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China at the End of the Cycle

China at the End of the Cycle

The fall of foreign direct investment (FDI) in China to a three-decade low marks an important turning point in the economic development scheme of the world’s second-largest economy. On top of this, business confidence in China was at its worst until the meeting between Biden and Xi last October, when bridges were built for the recovery of some agility in talks between the two sides. By then, the latest US sanctions on the export of chip-making machinery came into effect, generating a change in the pattern that anticipated the end of a cycle for China.

The fall in FDI has not been slight, but rather drastic, dropping 80% from the previous year, reaching just $33 billion, far short of the historic peak of $344 billion in 2021. Extraordinary was also the first quarterly FDI deficit in the third quarter of 2023, the first time that outflows exceeded inflows. And yet China displaced Japan as the world’s largest car exporter in 2023, mainly through its contribution to electric car manufacturing.

In this new globalisation, the capabilities acquired in the development of renewables, sustainable mobility, and advanced chip manufacturing will generate competitive advantages by providing that dose of strategic autonomy that the great powers so crave. Balancing the geopolitical scales will be complex in a power game in which China is currently leading the push towards energy transition and the supply of many of the raw materials needed in this process. Elements that are also essential for the semiconductor industry, with restrictions that Beijing has already begun to apply to counteract those imposed by Washington.

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At the end of this cycle, FDI is moving away from China, mainly chip-related, falling to 1% in 2022 from 48% in 2018, according to Rhodium Group. In the same period, the United States captured some of this investment spirit to bring chip manufacturing back home, from 0% to 37%, while other countries such as India, Singapore and Malaysia have benefited from the offshoring of production to China in what is known as nearshoring.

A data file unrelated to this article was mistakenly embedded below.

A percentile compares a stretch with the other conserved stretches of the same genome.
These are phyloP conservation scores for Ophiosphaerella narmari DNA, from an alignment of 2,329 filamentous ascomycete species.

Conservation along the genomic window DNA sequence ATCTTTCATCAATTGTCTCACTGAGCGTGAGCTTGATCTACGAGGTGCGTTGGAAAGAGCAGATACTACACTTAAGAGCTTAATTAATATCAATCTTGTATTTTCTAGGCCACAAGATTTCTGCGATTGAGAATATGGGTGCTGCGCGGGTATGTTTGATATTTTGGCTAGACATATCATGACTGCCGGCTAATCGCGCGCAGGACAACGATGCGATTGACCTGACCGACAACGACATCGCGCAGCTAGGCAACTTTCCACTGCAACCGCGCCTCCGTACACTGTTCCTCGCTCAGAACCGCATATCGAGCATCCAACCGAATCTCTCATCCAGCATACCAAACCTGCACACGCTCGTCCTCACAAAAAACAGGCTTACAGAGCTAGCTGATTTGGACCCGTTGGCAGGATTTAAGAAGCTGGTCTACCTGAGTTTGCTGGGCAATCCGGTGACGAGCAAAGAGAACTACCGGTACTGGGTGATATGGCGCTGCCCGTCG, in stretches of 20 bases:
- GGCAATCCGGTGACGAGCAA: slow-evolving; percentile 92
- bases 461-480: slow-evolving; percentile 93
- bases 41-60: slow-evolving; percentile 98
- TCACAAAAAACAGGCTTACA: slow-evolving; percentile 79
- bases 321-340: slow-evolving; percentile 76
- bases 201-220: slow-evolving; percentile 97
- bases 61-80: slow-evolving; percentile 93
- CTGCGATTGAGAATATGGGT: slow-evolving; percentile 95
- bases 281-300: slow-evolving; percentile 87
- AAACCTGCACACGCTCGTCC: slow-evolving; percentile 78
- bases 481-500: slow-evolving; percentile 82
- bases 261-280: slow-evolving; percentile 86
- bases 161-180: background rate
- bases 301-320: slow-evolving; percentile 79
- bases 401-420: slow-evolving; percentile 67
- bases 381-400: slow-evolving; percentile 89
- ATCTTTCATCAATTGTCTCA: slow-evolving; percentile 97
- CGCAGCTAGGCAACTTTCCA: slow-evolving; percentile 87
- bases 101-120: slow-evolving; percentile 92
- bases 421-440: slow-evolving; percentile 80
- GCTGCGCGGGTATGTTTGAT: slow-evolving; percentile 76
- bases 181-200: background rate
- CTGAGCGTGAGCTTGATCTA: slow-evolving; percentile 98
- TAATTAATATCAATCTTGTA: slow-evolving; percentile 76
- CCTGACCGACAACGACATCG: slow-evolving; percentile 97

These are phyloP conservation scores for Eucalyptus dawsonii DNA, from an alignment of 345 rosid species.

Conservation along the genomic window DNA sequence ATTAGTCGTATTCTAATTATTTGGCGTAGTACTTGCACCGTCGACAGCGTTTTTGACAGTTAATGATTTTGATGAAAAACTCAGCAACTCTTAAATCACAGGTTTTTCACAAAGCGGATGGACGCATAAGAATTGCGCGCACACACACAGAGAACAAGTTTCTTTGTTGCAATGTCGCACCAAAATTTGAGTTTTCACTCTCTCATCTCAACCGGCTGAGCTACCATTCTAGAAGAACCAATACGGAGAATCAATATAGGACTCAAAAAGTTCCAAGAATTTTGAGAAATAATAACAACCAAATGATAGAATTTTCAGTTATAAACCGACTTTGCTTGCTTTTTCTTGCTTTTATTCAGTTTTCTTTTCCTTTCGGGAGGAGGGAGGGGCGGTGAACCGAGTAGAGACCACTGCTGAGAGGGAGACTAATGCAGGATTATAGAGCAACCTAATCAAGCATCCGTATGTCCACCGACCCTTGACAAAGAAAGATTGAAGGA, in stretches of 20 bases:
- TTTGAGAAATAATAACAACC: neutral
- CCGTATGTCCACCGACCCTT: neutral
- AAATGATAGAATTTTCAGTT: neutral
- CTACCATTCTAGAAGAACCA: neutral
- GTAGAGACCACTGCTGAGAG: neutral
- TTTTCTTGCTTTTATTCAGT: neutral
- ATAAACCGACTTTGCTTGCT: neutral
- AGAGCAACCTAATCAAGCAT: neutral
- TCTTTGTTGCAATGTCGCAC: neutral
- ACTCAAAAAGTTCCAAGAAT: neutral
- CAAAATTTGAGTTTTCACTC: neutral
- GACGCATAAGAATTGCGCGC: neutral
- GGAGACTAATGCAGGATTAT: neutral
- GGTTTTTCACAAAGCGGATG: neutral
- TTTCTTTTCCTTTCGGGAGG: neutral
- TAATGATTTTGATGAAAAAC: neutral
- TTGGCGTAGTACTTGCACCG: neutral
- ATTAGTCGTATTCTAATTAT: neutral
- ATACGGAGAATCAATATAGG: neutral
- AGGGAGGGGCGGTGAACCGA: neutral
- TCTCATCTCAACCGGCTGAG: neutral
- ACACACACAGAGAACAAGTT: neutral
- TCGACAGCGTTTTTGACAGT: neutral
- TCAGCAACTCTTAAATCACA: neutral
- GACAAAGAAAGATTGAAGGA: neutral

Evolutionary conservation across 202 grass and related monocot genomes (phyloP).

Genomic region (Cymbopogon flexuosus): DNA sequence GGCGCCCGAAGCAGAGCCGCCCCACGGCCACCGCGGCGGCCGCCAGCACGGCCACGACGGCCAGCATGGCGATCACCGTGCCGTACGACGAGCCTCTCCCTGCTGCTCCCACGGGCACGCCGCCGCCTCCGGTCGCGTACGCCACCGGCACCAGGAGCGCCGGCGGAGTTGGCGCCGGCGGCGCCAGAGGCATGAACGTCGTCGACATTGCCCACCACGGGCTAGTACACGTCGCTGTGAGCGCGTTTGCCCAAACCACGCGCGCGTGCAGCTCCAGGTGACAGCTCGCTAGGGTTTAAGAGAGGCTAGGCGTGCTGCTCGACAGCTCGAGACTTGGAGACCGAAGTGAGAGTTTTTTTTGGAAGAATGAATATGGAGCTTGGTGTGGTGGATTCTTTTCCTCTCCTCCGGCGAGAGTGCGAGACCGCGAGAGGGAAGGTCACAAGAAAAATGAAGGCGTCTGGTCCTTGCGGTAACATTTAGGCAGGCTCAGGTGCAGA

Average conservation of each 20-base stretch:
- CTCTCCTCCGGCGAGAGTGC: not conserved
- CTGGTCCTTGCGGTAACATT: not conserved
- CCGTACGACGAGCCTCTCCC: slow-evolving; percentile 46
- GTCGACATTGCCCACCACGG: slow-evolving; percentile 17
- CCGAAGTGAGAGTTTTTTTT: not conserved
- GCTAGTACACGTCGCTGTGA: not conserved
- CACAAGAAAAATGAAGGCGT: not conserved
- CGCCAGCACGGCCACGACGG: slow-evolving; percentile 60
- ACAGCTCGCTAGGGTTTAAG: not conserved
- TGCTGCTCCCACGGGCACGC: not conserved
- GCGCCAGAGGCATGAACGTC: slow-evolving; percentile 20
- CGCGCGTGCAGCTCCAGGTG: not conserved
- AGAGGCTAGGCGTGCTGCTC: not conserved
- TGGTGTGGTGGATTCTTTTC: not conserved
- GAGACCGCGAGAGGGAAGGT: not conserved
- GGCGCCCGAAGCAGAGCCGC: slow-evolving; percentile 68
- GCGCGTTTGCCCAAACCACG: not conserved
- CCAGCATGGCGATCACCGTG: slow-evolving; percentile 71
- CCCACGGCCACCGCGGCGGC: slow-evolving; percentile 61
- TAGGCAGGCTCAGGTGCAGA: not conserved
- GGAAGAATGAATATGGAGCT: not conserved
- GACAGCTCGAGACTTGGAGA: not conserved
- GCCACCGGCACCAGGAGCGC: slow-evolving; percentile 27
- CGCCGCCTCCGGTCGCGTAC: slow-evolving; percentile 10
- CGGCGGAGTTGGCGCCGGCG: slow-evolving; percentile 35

The end of the cycle is nearing completion, adding speed to a race for time in which China has accelerated its decades-long process of reducing dependence on foreign technology, with the biggest challenge now being to achieve advanced chip production in-house. The incorporation of 7nm chips in Huawei’s smartphones late last year, developed in conjunction with Semiconductor Manufacturing International Corp (SMIC), China’s largest chipmaker, marked a turning point in the Asian giant’s capabilities. The Chinese investment could lead to mass production of 7nm chips by 2024, while the $10.6 billion invested to build up a stockpile of lithography machines before the restrictions took effect would be geared towards addressing the development of 5nm chips.

If successful, mass production of 5nm chips would put China back in the race for artificial intelligence, and its application to military technology, positioning Huawei as the only competitor to US-based Nvidia, whose earnings report was euphoric as it exceeded market expectations, mainly due to its sales to China. As the big winners of the AI push, Nvidia has already started adapting its chips to comply with the restrictions, but if the move to 5nm is successful, China would be closer to technological self-sufficiency.

With this end-of-cycle completed, the sanctions would have proved to be truly transformative, generating changes in China’s technology self-sufficiency agenda that would have prompted it to develop capabilities to produce chips that would be just one generation away from the most advanced. Everything has a cost, and in this case, it is quite high.

China faces more than a few challenges to compete in the AI chip revolution. Acquiring 5nm and 7nm mass capacities at a faster pace would be costing the Asian giant around twice as much as TSMC, the Taiwanese technology market leader. In addition, achieving mass production also requires improving a manufacturing process that currently only produces less than a third of commercially viable chips.

At the end of this cycle, the United States has granted GlobalFoundries $1.5 billion in the largest allocation under the CHIPS Act, the world’s third largest chipmaker, while in Europe the most valuable European technology company, the Dutch ASML, the world leader in advanced chip lithography machines, faces a geopolitical context with new competitors. An end of cycle also for Europe without consolidating advances in strategic autonomy. 


Imatge il·lustrativa


por Michele Testoni

Imatge il·lustrativa


por Juan Vázquez Rojo